What is a Fiscal Quarter?

What is a Fiscal Quarter?

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September 30 marks the end of yet another fiscal quarter, and in terms of investments and company activity that signals a lot of different things. Confused? Don't worry, we're here to help.

 

Q1, 2, 3, and 4

The fiscal year is separated into literal quarters, or three-month intervals starting from January every year as 'Q1'. Currently we're in Q3 in regards to the financial fiscal year. Other institutions such as the US federal government and state governments have their own fiscal calendars that skew slightly off from this system, such as the federal government starting their fiscal year in October instead of January. There are two major things that occur every quarter; earnings reports, and dividends.

 

Earnings and Dividends

When a company goes public, there are certain requirements that the PLC, or 'publicly listed company' must accomplish. The first is sending their quarterly earnings reports to the Securities and Exchange Commission (SEC) in what's called a 10-Q Form (for Q1-Q3) and a 10-K form (or annual report) which is filed at the end of Q4. These forms contain information such as net income, earnings per share, and net sales. When analysts or investors go through this data they can get a sense of company status, market risk, and internal changes like personnel that might have effected the status of a company. 

Now for clarification, every PLC's earnings reports come at different times throughout the year, this is because each company has their own fiscal year and quarters based on their their own calendar. A good way to keep track of which companies are up to submit is with an earnings calendar which many financial publications list out. These reports help investors track performance of stocks and companies, and can also affect how a PLC's stock moves if a report is 'good' or 'bad'. Usually right before or directly after an earnings report is released is when stock will likely have the most change, as investors prepare to buy, hold, or sell. Take a look at an example earnings blanace sheet below, in this case the company is everyone's favorite, Apple (AAPL):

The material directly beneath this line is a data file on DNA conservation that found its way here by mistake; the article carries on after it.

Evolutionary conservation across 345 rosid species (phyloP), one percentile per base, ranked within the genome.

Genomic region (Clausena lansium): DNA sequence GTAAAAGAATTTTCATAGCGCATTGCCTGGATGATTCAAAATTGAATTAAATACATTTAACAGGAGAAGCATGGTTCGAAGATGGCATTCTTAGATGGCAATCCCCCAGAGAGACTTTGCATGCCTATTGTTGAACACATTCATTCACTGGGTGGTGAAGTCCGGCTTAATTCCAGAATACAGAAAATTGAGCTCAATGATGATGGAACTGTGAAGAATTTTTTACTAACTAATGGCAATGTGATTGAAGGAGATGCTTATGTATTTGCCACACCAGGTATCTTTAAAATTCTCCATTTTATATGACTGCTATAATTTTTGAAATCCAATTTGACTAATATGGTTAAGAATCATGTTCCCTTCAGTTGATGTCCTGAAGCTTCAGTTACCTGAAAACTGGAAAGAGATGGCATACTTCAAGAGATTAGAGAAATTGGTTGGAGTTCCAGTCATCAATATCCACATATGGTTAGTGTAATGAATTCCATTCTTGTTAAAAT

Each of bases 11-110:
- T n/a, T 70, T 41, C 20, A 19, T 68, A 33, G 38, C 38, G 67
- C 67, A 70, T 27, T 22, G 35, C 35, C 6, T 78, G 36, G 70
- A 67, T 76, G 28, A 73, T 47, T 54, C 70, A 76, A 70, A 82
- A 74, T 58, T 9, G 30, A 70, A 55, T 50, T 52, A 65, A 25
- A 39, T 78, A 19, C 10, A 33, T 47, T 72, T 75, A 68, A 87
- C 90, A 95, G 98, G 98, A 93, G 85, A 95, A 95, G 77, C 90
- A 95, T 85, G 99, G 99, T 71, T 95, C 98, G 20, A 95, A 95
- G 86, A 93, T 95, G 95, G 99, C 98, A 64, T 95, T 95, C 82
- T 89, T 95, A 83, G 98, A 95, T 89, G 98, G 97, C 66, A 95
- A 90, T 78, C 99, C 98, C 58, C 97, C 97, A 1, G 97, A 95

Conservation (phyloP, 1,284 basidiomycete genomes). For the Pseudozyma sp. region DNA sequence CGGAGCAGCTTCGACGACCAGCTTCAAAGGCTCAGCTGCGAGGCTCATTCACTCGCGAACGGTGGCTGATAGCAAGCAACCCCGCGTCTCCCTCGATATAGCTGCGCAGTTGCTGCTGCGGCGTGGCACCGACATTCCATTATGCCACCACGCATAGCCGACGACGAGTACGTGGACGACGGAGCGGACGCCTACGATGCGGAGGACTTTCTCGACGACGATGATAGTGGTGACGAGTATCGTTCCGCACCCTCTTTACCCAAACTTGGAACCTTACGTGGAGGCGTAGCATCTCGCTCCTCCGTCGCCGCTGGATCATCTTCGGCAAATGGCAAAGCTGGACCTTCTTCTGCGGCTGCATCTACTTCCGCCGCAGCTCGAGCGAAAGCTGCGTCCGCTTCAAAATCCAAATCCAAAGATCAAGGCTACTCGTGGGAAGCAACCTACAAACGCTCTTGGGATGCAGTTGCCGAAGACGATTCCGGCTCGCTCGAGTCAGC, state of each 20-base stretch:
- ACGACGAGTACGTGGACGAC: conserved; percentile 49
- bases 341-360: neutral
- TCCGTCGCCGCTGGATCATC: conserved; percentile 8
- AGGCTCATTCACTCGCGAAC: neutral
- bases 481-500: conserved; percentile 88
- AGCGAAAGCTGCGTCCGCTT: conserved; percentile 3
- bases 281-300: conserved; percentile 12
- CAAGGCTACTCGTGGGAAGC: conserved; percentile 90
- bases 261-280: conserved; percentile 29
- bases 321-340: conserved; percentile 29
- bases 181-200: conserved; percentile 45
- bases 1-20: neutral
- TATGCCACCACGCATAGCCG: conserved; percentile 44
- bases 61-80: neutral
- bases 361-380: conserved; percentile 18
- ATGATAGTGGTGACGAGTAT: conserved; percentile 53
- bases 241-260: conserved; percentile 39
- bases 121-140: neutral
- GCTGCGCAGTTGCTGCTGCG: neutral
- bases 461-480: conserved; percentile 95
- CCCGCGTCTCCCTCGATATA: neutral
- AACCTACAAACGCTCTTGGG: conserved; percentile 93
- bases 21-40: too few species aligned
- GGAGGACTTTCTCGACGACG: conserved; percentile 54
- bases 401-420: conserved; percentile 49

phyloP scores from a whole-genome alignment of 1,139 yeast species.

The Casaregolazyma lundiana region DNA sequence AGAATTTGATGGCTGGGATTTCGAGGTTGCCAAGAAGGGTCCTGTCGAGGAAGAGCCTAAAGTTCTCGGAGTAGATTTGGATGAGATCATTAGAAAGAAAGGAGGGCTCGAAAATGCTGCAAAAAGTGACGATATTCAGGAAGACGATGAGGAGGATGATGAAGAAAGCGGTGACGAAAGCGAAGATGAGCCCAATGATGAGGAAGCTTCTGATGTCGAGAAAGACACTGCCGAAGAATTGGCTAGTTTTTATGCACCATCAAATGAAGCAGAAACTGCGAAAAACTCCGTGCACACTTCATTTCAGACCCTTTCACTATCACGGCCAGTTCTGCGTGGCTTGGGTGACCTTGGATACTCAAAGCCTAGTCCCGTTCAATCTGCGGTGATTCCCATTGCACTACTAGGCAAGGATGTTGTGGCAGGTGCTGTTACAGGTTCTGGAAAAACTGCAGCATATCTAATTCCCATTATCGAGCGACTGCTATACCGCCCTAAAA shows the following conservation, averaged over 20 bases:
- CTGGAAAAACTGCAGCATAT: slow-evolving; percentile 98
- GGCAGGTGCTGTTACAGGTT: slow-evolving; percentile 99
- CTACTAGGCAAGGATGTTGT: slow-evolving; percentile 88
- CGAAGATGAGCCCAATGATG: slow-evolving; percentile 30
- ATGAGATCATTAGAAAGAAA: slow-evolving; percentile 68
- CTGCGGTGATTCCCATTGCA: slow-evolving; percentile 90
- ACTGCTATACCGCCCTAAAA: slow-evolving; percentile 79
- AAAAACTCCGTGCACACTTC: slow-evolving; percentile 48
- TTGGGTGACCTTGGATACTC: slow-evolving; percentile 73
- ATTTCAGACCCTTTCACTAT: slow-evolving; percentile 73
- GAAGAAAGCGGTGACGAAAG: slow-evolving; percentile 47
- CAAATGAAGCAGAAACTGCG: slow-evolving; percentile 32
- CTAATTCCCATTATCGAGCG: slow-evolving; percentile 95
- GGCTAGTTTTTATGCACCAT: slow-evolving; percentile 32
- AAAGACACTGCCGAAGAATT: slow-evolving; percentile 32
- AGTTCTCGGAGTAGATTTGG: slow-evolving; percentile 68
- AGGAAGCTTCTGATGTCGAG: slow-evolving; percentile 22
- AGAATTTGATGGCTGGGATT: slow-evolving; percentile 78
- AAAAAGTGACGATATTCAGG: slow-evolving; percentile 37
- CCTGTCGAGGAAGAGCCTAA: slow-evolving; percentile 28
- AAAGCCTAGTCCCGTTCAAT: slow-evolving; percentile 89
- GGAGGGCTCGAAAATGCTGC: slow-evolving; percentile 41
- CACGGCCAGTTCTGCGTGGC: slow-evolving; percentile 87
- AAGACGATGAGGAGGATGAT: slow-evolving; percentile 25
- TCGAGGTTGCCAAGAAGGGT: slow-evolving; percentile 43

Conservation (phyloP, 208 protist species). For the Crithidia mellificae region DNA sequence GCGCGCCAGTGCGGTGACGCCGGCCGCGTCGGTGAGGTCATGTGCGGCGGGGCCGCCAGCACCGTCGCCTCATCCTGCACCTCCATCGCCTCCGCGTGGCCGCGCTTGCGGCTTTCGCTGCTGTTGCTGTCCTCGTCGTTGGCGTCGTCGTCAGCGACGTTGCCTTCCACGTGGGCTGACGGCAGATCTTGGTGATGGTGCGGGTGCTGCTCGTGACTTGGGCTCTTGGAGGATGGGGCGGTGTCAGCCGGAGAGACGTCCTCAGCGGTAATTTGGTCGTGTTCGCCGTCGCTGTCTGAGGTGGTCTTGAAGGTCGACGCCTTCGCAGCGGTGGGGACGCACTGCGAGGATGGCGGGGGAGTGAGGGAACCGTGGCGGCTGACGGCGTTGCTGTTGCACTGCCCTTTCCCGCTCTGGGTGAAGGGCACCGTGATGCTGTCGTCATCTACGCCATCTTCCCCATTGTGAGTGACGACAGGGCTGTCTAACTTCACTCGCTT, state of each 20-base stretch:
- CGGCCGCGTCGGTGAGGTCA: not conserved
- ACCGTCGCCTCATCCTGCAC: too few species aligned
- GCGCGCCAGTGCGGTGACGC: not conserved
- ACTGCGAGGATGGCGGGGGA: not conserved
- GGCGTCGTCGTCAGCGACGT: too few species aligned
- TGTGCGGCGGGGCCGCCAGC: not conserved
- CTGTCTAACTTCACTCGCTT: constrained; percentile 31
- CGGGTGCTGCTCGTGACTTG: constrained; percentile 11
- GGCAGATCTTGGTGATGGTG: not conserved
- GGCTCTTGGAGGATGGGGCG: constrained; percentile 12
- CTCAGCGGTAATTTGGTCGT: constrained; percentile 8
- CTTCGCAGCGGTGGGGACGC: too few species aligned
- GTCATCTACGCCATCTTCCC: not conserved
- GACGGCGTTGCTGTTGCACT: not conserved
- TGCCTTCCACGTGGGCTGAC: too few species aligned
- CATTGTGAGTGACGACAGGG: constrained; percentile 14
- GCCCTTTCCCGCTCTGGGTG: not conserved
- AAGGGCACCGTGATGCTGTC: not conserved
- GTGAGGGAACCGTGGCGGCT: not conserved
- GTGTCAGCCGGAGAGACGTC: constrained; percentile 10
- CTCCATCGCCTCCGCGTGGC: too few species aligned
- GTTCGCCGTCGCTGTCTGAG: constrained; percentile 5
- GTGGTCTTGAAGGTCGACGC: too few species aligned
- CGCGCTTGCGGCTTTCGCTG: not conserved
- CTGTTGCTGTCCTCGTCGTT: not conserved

Screen Shot 2016-09-15 at 12.19.19 PM

Source: NASDAQ

 

Another way many investors and analysts get their information is from listening in on direct earnings calls. This is when executives, such as an Investment Relations Officer, or other employees of the company go through all the financial statuses via teleconference. There is a website that lets you listen to these calls, however if you're strapped for time, you can usually find the information if you go to the 'Investor Relations' page of most company websites. Places like Seeking Alpha also have transcripts of these calls and keep the information logged, unlike the investor relation pages of businesses which might only have the information from recent reports. 

The second aspect of fiscal quarters are the allocation of dividends. Dividends are not mandatory for all companies, but if a company says that they will pay dividends, then every quarter that company must pay its shareholders out of the revenue it generates in that time frame.

To understand when a shareholder will receive their dividend is dependent on the 'ex-dividend date'. Companies will state a 'record-date', or when you need to be a shareholder by to actually recieve the dividend for that quarter. After that, the ex-dividend date (the day you get paid your $$$) is set based on the exchange it's traded on. The SEC notes that this is usually "two business days before the record date" meaning, if you happen to buy a stock that pays dividends on the ex-dividend date or after, you will not recieve payment for that quarter. Instead, the payment will go to the seller, who held the stock on that record-date. 

Some of the companies that pay the highest dividends currently are listed below:

HSBC (HSBC)
BP Oil (BP)
Royal Dutch Shell (RDS.A)
The Restaurant Group (RTN)
Cobham Manufacturing (COB)

There are also comprehensive lists of all dividend stocks, however most of these dividends only yield at the most three dollars annually per one share, which most of the time doesn't even out to how much a person will pay for one share of a stock, not to mention that most investors never just buy one share of anything. Dividend payment can also consist of money, stock, property, or other assets as the amount is decided upon by the board of directors of said PLC. In the financial world, there's a lot of back and forth as to whether the dividend system is actually effective

 

 

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One response to “What is a Fiscal Quarter?”

  1. Ellen Smith says:

    I have encountered the word in so many articles before and have searched online to get an idea on it. But this is one of the best detailed explanations I have ever come across. Even a person with very limited knowledge of finance will get a picture of it. Thanks for sharing such information.
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